Helping people has always come naturally for Kelly Finan, MD, MSPH, FACS, FASCRS, colon and rectal surgeon at Our Lady of the Lake Physician Group Colorectal Surgery, Baton Rouge Colon Rectal Associates, and Our Lady of the Lake Physician Group Colorectal Surgery at Covington.
Growing up in Ohio, Dr. Finan’s affinity for caring for others and love of science and math—and watching her mother’s career as a nurse—steered her toward medicine, but becoming a surgeon wasn’t necessarily on her radar when she entered medical school at the University of Cincinnati.
“I didn’t have any preconceived notions of what I would do,” Dr. Finan says. “As a woman going to medical school when I did, many people assumed I would go into primary care, but I loved surgery. It allowed me to tackle a problem and fix things.”
Dr. Finan completed an internship, general surgery residency and a year of clinical research at the University of Alabama at Birmingham. She discovered she liked complex abdominal surgery, which led her to complete a Fellowship in colorectal surgery at Barnes Jewish Hospital at Washington University in St. Louis.
Dr. Finan treats a wide range of gastrointestinal conditions, but her passion is treating colorectal cancer, which she says is overlooked compared with other forms of cancer.
“Colorectal cancer has a long lead time,” Dr. Finan says. “Cancer can develop from a polyp over the course of 10 years, but we can remove a polyp with a colonoscope before it becomes cancerous. There’s an ability to have a profound impact with this disease. We can save people’s lives if we can prevent it or detect it early.”
Robotic surgery, which Dr. Finan first encountered during residency, makes performing colorectal surgeries easier for the surgeon—controlling robotic arms from a console means no more contorting the body into awkward positions—and is less burdensome for patients. She says she embraced the da Vinci Surgical System in large part because of its ability to move to multiple quadrants of the abdomen. That’s key because colorectal surgery doesn’t always take place in one spot.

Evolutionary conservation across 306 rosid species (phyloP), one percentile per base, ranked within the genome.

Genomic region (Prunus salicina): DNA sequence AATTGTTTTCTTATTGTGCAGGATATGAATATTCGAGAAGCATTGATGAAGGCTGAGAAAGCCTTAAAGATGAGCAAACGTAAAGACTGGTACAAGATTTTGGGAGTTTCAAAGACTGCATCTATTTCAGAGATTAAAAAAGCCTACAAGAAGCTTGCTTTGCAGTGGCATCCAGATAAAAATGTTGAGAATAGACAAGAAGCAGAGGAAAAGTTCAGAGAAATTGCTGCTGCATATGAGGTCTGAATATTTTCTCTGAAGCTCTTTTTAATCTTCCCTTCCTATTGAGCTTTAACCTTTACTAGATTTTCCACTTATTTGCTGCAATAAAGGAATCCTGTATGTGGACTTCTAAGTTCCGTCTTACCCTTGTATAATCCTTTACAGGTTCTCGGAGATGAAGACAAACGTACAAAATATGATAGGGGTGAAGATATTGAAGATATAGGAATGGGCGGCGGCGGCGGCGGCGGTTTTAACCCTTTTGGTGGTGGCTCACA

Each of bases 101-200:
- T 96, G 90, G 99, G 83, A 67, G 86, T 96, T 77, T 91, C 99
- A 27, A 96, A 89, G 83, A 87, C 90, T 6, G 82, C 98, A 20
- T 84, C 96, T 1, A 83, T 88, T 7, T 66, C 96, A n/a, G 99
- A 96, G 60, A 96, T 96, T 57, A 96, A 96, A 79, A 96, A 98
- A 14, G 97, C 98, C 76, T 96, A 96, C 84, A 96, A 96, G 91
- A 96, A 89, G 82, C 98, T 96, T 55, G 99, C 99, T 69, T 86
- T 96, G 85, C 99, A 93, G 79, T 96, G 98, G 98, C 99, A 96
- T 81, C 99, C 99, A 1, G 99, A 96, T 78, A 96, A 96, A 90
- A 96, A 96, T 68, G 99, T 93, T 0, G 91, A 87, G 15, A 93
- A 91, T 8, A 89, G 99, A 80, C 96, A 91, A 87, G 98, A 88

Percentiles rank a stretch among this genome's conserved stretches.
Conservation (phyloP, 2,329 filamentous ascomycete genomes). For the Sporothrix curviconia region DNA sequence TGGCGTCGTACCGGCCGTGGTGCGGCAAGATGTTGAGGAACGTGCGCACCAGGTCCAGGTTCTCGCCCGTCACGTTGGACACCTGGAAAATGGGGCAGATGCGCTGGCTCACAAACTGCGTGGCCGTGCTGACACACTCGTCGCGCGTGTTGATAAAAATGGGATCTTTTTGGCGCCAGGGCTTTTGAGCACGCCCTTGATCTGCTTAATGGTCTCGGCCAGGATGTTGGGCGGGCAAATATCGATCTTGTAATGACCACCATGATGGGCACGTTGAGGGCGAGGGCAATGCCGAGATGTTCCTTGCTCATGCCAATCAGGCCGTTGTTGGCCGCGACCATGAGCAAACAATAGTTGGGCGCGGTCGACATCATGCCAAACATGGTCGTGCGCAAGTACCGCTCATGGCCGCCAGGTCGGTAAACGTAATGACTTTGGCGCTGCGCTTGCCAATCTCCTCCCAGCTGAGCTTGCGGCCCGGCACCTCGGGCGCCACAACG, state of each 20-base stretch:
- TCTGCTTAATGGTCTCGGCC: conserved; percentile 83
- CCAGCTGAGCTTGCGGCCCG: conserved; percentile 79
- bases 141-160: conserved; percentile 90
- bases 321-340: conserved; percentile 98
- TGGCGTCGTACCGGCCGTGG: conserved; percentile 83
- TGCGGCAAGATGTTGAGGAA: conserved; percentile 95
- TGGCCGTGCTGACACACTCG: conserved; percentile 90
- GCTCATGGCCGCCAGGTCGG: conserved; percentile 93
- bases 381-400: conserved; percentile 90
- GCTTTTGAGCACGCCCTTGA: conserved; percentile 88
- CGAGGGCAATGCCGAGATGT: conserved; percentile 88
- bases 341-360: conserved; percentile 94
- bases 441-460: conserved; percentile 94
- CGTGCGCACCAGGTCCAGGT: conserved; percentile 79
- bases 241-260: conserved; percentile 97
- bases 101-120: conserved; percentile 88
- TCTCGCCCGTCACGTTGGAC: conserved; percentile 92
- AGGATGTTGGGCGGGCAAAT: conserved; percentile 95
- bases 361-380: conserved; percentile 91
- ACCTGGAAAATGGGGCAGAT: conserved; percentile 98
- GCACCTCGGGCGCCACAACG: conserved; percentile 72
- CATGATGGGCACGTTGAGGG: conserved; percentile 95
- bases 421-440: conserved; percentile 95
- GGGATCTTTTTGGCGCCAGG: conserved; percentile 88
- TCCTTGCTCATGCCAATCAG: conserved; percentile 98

“The robot’s wristed instruments give me more ability to get into the pelvis and abdomen with smaller incisions and less disruption of tissue,” Dr. Finan says. “Less trauma to the abdominal wall is what translates most significantly to decreased postoperative pain because patients don’t have a lot of pain from removing the colon and rectum. It’s the trauma to the muscles and nerves of the abdominal wall that contributes most to postoperative pain. Without a big, open incision, patients experience less pain, less risk of infection or a hernia, less internal scar tissue, and a lower risk of future complications.”
Dr. Finan praises Our Lady of the Lake Regional Medical Center for ensuring she and her colleagues have the leading-edge technology they need to provide top-notch care. She doesn’t take that support—or the relationships she has with her colleagues—for granted.
“We’re a big work family,” Dr. Finan says. “We’re always there for each other, helping out with surgery and taking care of each other’s patients when we’re on call. Not everyone has the luxury of such great partners.”
Life on the Move
A one-time cheerleader and track runner, Dr. Finan always seems to be on the move. She loves to exercise, and she combines her passions for running and colorectal cancer awareness by participating in the Colon Cancer Coalition’s annual Get Your Rear in Gear 5K run/walk in Baton Rouge. She also chaired the event during its first five years.
“My husband and I are prolific cooks, and we love entertaining,” Dr. Finan says. “We greatly enjoy traveling, and our two boys love outdoor activities. We love going to the mountains every summer and never miss Jazz Fest in New Orleans.”
Dr. Finan has a lot going on in her life, but she never loses sight of her long-held mission to help others.
“I’m extremely lucky to have such a rewarding career,” she says. “My goal is to help my patients improve their quality of life, no matter what they’re facing. It’s fulfilling to go on the journey with them and help along the way.”